Elsa: I killed a buffalo. Ate its heart to keep its strength. Where ya goin’?
Shea: Oregon, honey. With you.
Elsa: I’m not goin’ to Oregon. I’m stayin’ here.

James, who has seemed standoffish when it comes to the pioneers, actually trusts them and believes that they could weather the journey together by talking with them instead of to them.

If Shea is an old-time cowboy, James’s life with Margaret and Elsa and given him a different mindset. Not that Margaret is eager to let go of societal expectations.

Margaret: You know why he lets you run wild, don’t you?
Elsa: Because he trusts me too.
Margaret: Because he knows dresses is your future. No matter where we go, you’re wearin’ dresses and raisin’ babies and sweatin’ over a garden and swallowin’ every dream you ever had because that’s all the world wants from you. We may find someplace where we can hold the world off for a while, but they’ll find us there too, and bring all their rules with it.

Every word of Margaret’s little speech indicates that she wants to break as far away from those expectations as Elsa. If James drops dead as it seemed in the one-off scene from Yellowstone, then she might have to do things differently.

Speaking of that sneak peek, at the time, I wondered where Elsa was. It sounded like there were two young children, boys. If they were settled in Montana, then maybe Elsa did make her way back to Sam for a wholly unexpected life of stealing horses and fighting bandits.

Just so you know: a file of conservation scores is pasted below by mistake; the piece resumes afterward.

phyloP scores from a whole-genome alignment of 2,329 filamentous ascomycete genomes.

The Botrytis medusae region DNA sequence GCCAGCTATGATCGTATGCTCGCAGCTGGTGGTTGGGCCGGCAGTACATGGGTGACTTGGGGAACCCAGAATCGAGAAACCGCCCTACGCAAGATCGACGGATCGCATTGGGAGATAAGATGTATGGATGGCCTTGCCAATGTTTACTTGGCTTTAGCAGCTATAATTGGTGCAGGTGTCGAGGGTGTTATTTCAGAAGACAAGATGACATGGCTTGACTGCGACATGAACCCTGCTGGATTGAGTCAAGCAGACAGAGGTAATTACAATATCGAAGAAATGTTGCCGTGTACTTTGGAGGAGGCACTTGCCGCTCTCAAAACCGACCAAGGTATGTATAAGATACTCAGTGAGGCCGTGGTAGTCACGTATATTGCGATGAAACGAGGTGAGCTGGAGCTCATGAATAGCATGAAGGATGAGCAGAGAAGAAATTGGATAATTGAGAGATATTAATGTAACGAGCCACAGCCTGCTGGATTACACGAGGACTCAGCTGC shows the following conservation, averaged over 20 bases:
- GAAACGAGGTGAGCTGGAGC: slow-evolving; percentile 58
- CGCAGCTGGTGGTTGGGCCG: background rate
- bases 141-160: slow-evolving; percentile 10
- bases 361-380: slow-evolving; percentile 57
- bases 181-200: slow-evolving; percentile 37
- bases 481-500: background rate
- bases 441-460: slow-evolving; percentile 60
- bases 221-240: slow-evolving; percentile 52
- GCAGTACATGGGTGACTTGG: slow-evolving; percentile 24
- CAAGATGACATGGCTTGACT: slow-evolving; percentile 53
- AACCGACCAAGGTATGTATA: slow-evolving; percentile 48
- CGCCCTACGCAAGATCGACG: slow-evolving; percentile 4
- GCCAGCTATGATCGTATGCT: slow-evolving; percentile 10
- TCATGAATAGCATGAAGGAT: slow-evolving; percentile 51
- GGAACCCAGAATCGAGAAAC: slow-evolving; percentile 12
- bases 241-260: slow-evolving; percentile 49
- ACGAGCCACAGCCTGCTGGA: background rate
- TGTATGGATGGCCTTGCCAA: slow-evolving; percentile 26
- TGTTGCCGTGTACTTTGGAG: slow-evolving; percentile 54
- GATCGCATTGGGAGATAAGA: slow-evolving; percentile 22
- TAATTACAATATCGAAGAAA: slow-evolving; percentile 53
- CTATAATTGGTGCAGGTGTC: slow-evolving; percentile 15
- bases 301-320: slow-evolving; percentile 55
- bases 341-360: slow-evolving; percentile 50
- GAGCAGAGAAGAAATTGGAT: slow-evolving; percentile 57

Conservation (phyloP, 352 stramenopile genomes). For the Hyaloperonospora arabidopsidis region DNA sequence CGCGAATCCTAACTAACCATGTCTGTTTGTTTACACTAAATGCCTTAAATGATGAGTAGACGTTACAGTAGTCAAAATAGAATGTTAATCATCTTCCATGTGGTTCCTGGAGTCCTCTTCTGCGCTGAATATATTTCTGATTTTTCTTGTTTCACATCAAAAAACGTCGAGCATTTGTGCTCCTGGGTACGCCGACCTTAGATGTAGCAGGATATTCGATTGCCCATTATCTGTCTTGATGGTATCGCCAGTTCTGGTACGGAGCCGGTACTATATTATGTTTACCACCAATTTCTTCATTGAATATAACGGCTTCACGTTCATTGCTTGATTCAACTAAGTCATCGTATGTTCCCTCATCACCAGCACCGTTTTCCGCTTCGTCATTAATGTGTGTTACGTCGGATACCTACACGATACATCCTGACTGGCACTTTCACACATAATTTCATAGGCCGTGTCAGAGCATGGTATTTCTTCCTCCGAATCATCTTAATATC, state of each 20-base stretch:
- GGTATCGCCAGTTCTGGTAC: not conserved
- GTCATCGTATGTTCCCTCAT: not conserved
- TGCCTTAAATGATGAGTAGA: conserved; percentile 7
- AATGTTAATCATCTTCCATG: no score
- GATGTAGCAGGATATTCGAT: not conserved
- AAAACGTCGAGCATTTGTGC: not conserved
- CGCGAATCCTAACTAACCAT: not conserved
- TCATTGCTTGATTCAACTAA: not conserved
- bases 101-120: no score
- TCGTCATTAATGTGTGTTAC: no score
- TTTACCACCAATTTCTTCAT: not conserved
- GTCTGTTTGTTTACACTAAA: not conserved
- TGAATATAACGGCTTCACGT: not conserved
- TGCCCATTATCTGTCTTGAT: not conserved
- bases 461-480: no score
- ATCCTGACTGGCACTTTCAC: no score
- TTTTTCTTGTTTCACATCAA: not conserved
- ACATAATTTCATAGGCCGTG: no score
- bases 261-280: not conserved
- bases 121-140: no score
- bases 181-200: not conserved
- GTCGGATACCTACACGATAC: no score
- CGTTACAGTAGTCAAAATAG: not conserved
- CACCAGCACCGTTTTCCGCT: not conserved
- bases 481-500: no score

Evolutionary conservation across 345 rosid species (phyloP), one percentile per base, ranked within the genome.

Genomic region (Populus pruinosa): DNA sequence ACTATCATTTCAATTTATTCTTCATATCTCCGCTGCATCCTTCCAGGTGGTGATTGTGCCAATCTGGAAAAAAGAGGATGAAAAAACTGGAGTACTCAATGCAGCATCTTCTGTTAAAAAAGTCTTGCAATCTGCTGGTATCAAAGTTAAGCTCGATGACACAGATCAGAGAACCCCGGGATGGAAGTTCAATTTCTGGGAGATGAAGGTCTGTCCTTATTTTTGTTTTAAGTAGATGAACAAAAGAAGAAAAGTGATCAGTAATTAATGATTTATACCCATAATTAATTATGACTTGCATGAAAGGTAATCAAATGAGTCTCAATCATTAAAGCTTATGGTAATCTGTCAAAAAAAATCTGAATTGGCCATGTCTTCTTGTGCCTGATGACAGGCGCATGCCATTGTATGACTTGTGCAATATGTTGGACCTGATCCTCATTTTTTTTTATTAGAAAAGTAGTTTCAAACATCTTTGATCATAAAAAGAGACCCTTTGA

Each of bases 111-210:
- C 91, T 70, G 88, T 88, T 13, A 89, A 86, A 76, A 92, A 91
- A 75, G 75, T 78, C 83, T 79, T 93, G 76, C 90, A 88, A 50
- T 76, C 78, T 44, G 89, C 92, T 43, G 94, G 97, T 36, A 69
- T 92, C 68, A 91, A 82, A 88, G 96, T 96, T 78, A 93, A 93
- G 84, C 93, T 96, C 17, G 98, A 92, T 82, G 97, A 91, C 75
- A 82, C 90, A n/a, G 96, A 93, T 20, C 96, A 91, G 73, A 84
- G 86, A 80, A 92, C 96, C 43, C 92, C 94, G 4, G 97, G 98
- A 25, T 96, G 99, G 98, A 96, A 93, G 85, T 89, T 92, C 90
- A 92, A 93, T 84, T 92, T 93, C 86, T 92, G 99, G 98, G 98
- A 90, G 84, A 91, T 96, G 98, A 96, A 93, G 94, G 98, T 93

With only two episodes left in the season, there isn’t a straight line to where we’ll leave off. This journey is going to take a very, very long time.

One journey from Iowa to California took six months. If this is a similar schedule that’s filming a few days per episode, we’re in for a very long trip.

Carissa Pavlica is the managing editor and a staff writer and critic for TV Fanatic. She’s a member of the Critic’s Choice Association, enjoys mentoring writers, conversing with cats, and passionately discussing the nuances of television and film with anyone who will listen. Follow her on Twitter and email her here at TV Fanatic.

Leave a Reply

Your email address will not be published.

Back to top button